And we're not hoping they're going to recover. We're not hoping they're going to be turned around. And I think particularly in the last decade, that's been more important because of technological disruption. There’ve been a lot more businesses going backwards or really struggling to keep their relevance. And the important thing, I think, from a point of view of equity investment, is to avoid those companies that are being disrupted.
Yes, they might look cheap, but they're cheap for a very, very good reason. The reason is, is that the cash flows are going backwards. And I think it's very hard to get that right. And they will have their moments in the sun. They probably had a very good last quarter of last year and first quarter of this year. But we don't want to play that game. That's a trading game. That's not an investment game. In terms of the equity part of the investment, we want businesses that are getting stronger and growing.
And I think that there are pockets of the equity market where we can look at valuations one, two, three years out, certainly two to three years out, and we don't see bubble-type valuations. We're not looking at… It's not Cisco in 2000 when it was on 100 times earnings. It's not Microsoft in 2000 when it was on 175 times earnings. Or Vodafone was on 75 times earnings in the UK market. There are Alphabet, which we own, which we've owned for the last three or four years.
It's on 23 times earnings year and a half out. It’s not scary, that valuation. We can come on to tech and regulation, etc. But I think that there are some companies… That's gone up 50% this year. Its earnings are up 60. It’s actually been derated this year. It's got cheaper this year, despite going up a lot. There are pockets within the equity market that are growing and are growing well and that are not eye-wateringly expensive.
Of course, there are lots of other areas like clean energy and renewables and SPACs and GameStop and a lot of retail-driven stocks that are highly speculative, which we are nowhere near. There's always obviously the very high, high SaaS tech areas where the multiples are measured in revenue multiples rather than in earnings multiples. Again, that's an acquired taste for those who are happy to take that risk and have that risk appetite.
But we're sitting somewhere in the middle from the point of view of the equities that we own. But we want to be able to feel as though the earnings are going to come through and the valuations are something that we can still get our minds around.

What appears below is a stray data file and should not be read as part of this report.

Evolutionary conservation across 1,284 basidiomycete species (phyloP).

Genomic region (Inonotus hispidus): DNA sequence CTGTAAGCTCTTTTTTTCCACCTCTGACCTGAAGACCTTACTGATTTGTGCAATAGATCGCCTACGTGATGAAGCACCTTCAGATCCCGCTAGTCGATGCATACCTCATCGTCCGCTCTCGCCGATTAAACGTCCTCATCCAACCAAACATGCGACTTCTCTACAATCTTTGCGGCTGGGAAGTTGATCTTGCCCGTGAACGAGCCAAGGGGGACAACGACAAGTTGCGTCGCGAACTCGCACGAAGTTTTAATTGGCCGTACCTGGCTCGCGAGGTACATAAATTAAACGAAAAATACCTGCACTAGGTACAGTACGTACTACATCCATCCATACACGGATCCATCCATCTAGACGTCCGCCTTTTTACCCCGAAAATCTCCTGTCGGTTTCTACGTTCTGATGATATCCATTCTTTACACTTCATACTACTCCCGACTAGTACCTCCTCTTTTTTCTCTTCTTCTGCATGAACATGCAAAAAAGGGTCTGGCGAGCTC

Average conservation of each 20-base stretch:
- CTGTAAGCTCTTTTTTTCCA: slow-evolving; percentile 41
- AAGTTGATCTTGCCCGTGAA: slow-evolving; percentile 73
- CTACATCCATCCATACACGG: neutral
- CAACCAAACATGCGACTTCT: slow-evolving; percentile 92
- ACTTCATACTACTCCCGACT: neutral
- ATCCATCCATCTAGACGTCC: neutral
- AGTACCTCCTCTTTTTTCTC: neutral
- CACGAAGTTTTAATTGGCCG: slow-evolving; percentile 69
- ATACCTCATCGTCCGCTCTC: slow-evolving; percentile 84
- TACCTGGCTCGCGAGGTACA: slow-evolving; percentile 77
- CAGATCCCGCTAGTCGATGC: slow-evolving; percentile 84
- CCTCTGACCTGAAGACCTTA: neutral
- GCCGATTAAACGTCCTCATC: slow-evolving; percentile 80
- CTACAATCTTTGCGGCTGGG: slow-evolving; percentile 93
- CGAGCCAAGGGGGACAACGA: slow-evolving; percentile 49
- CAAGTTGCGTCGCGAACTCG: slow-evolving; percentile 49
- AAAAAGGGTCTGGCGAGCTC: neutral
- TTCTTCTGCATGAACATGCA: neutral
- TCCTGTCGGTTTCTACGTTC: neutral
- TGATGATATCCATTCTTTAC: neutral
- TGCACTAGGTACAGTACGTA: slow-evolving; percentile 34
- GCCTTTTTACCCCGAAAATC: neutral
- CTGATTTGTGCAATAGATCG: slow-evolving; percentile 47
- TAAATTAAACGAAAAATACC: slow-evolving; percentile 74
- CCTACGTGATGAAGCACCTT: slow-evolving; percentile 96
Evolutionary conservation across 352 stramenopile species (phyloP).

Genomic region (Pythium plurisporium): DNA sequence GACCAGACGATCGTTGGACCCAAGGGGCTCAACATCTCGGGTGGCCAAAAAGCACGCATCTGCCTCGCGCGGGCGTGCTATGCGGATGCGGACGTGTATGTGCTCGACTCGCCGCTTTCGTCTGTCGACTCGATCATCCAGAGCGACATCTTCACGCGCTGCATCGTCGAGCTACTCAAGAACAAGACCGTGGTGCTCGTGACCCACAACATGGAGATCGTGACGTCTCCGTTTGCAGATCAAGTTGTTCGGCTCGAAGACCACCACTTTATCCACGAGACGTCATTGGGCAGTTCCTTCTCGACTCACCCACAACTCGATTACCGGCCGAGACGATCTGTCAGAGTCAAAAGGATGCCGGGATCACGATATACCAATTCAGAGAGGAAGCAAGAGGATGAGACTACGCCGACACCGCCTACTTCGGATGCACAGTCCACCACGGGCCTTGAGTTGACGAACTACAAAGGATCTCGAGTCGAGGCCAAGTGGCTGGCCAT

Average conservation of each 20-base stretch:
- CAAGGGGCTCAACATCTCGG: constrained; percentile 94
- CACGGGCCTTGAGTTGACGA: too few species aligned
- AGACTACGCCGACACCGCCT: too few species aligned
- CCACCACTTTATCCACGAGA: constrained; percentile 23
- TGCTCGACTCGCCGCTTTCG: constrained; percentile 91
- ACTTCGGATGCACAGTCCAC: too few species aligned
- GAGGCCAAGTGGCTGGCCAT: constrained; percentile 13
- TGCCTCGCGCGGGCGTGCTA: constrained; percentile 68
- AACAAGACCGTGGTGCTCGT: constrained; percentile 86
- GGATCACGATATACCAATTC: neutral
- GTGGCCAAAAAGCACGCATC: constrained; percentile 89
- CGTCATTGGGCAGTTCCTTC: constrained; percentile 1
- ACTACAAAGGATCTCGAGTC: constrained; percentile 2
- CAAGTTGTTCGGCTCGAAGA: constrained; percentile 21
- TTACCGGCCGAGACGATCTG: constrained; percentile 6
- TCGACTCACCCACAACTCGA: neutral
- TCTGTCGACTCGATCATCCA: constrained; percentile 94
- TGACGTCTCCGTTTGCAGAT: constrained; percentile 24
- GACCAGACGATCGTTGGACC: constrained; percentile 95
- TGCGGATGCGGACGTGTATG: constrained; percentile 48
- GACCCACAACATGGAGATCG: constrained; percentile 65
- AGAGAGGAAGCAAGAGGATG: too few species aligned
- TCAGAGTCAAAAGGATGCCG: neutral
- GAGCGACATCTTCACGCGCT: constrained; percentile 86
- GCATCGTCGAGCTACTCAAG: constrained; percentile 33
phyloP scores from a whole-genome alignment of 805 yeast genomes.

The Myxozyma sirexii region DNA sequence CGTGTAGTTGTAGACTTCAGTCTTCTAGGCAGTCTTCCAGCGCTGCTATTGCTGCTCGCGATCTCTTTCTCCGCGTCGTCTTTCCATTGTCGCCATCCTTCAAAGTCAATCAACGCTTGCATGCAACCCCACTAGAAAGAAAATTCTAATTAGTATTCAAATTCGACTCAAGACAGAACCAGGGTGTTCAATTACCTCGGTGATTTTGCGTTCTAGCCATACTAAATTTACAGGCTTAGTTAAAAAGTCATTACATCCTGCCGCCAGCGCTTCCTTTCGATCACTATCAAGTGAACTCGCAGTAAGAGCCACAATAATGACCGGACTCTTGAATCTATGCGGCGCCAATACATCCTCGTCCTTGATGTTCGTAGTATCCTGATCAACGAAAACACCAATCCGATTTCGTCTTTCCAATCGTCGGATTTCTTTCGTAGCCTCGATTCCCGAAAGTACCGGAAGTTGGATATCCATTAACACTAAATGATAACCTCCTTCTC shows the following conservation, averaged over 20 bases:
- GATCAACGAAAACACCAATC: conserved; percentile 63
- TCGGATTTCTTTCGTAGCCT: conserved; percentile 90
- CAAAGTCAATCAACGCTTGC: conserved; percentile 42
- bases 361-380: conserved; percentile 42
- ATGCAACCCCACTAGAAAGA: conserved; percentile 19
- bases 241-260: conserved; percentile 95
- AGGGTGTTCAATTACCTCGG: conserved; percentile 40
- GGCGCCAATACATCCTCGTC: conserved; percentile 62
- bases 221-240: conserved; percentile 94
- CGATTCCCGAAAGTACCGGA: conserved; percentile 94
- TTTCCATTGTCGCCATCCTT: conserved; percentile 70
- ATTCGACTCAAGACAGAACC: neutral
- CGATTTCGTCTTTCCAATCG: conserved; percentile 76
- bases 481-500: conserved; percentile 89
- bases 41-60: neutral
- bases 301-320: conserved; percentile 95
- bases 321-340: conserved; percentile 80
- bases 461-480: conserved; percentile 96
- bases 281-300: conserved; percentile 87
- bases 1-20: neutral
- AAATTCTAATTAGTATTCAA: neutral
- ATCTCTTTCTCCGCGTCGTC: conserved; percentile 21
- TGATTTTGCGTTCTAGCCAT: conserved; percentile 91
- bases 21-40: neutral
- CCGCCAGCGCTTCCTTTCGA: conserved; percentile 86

Merryn: You said we'll come on to tech regulation. Let's come onto it right now. Is the fear of tech regulation perhaps one of the reasons why Alphabet is trading at what you might consider to be reasonable valuations?
Sebastian: Possibly, but that's an opportunity, really. The tech regulation is the dog that hasn't barked. If we were on this programme three, four years ago, we'd have been talking about tech regulation. And it's much harder to do than I think that it's obviously got to be globally-led. There has been this tax agreement, which, good news. Companies should pay their taxes, as should individuals. But I don't think that's a particular issue.
But my feeling is the opportunities in these businesses are really just beginning to be realised in terms of the network effects. And there are a number of businesses within these large companies which the uniqueness of this is that they're growing at a very good, healthy rate. When we started in the early 90s, a company growing at, I don't know, 15 or 20%, that was a high-growth business back then. Glaxo was growing at HighTeam’s [?] growth rate.
And that was one of the best growth companies in the UK market. Alphabet’s growing at 60% revenues and earnings faster. The opportunities for these businesses are legion. And I think that the regulation, yes, perhaps the regulation is leading to that, leading to that lower valuation. But I think that what that highlights for us is that that gives us an opportunity to buy what is a great business that's actually looking after their shareholders, much better than they have done in the past, actually.
Generating much better returns. Obviously, loss-making cloud business becoming profitable. YouTube really moving from a nascent business to a huge revenue generator. It's not just about search, albeit search is a monopoly, a quasi-monopoly. And clearly, that's generating very healthy returns and growth as well. We just think there are lots of opportunities for these businesses. And the ratings remain attractive.
Merryn: And we can look at the US tech sector and assume that they're not going to find themselves suddenly under the same sudden regulatory burden that you're seeing in…
Sebastian: As China?
Merryn: China, for example.
Merryn: Where it suddenly is extremely quick and a business model can be destroyed in a matter of minutes.
Sebastian: The other thing is, we do own Microsoft. And I think Microsoft is interesting from the regulatory perspective in that they've been through the regulatory headache. They went through it in the early 2000s and come through the other side. And Microsoft, we feel, is a lot less vulnerable to tech regulation than perhaps Alphabet and Facebook are, because they're the next generation, if you like.
Merryn: They are the other end in just the compliance and coping phase, which is rather different to the expecting phase. Is there anything that you’ve bought recently for the portfolio?
Sebastian: We bought quite a bit…